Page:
This time of year finds us reflecting on that which we are grateful, and I am especially grateful for our winemaker Russell Hearn.
(The following interview has been edited for clarity, brevity, and the occasional technical difficulty.)
Aimée Lasseigne New: You are very well-traveled and have worked in California, Australia, Virginia, Burgundy, and New Zealand. Am I missing any other places besides the North Fork?
Russell Hearn: Nope, that’s it.
Aimée Lasseigne New: Nope? Okay.
Russell Hearn: That’s enough.
Aimée Lasseigne New: (Laughs). That’s right! So what IS it about the North Fork of Long Island that makes it an excellent place to make wine?
Russell Hearn: I enjoy cool climate wines as a consumer, and I’ve spent most of my career in cool climates also, so when we were looking on the east coast, my wife Sue and I, we definitely wanted to stay on the east coast in a cool region, and we thought that the North Fork had really the best of the many, many worlds with respect to the maritime climate, obviously that moderates our region, the well-drained soils that allow multiple crops, especially grapevines, to grow well in this area, and from a personal standpoint, it’s also nice to have some other criteria that fit your lifestyle. A lot of wine regions are pretty remote. The North Fork definitely has a lot of benefits with the water and with proximity to the city and a number of other things, but the well-drained soils and maritime influences really makes a MAJOR difference. We’re a very northern region and yet we’re pretty moderated in comparison to similar latitudes especially on the east coast. As soon as you move away from the ocean, obviously the winter becomes a major, major issue.
ALN: Lieb Cellars was established in 1992 and you’ve been making wine since the very beginning. I was wondering if you could tell us how the style of Lieb Cellars’ wines has evolved.
RH: I think the whites actually haven’t, or if they have, they’ve moderated or evolved a lot less so than maybe our reds. I think from day one I sort of said to Mark and Kathy (the original owners of Lieb) that I think Pinot Blanc should be clean, crisp, bright, tank fermented, non-ML. And to a certain extent, even say, the barrel fermented Chardonnay not as heavy on the barrels, to kind of show some nice fruit expression. And I think almost 30 years ago now, the American consumer wasn’t necessarily there, whereas now the marketplace has definitely moved more and more towards brighter, fresher more fruit-expressive wines. That style of winemaking were not necessarily in the US when we first started, so I think patience and/or eventually we found a customer base that really appreciated that style versus trying to change it to be very–at that time, you know, more was more. California was all heavy oaking and higher alcohol and so from a domestic world the benchmark, if you will, was California, and Long Island was never going to benefit from trying to emulate California. I think from a red wine standpoint, I’ve always tried to focus on fruit expressive wines. In a cool climate we’re again not looking for big, big wines. We’re looking for elegant and nicely structured wines that are much more food friendly. I think I was probably aging the wines a little longer than I do now in oak in the 90’s. I think again that was probably a newness to the region. Bordeaux was maybe the region that I looked at to try to emulate a little bit. I think as the 90’s wore on I realized that maybe a little less oak would be more desirable, both from a timing standpoint, but also a type of oak, so we’ve evolved over the years to being almost exclusively Hungarian oak, much tighter grained wood that imparts flavor, but imparts it in a much slower manner so it doesn’t overwhelm some of our fruit nuances.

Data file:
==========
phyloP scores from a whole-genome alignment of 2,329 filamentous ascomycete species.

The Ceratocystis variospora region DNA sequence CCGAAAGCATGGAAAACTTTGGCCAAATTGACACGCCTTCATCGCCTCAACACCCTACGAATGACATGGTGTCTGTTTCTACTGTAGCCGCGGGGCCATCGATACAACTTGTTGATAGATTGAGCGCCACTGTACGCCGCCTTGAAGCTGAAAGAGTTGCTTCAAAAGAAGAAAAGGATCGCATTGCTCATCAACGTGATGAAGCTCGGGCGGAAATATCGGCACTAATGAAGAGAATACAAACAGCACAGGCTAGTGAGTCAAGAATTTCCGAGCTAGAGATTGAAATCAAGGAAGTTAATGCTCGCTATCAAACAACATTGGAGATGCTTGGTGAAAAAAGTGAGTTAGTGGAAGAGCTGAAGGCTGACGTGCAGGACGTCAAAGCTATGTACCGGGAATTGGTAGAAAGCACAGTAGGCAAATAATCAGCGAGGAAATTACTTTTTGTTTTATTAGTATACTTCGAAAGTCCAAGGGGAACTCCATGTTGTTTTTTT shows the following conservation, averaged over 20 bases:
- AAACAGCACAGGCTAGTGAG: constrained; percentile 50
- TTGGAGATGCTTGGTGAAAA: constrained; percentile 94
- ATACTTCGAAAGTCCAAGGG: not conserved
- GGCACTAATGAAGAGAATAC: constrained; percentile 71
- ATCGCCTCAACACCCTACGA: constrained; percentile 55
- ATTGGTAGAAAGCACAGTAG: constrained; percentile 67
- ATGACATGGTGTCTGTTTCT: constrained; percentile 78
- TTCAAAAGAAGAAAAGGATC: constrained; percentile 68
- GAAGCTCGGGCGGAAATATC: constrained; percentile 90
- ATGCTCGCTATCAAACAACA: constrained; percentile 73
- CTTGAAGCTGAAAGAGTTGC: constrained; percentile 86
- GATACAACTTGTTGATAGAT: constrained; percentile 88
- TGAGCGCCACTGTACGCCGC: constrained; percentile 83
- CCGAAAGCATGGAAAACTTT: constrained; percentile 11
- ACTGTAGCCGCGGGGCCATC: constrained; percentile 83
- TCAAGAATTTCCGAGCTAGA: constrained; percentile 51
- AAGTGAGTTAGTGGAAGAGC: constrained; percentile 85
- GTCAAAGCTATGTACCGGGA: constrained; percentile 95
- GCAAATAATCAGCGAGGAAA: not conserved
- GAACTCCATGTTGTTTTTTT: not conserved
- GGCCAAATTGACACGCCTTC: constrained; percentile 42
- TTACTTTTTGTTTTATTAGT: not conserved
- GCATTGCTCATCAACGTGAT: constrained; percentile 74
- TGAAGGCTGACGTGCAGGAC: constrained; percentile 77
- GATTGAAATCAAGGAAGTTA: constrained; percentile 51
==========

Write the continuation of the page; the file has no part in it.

ALN: You have worked alongside our Vineyard Foreman Ildo Vasquez for many years. So I’m curious what makes you such a great team? How do you complement each other’s work?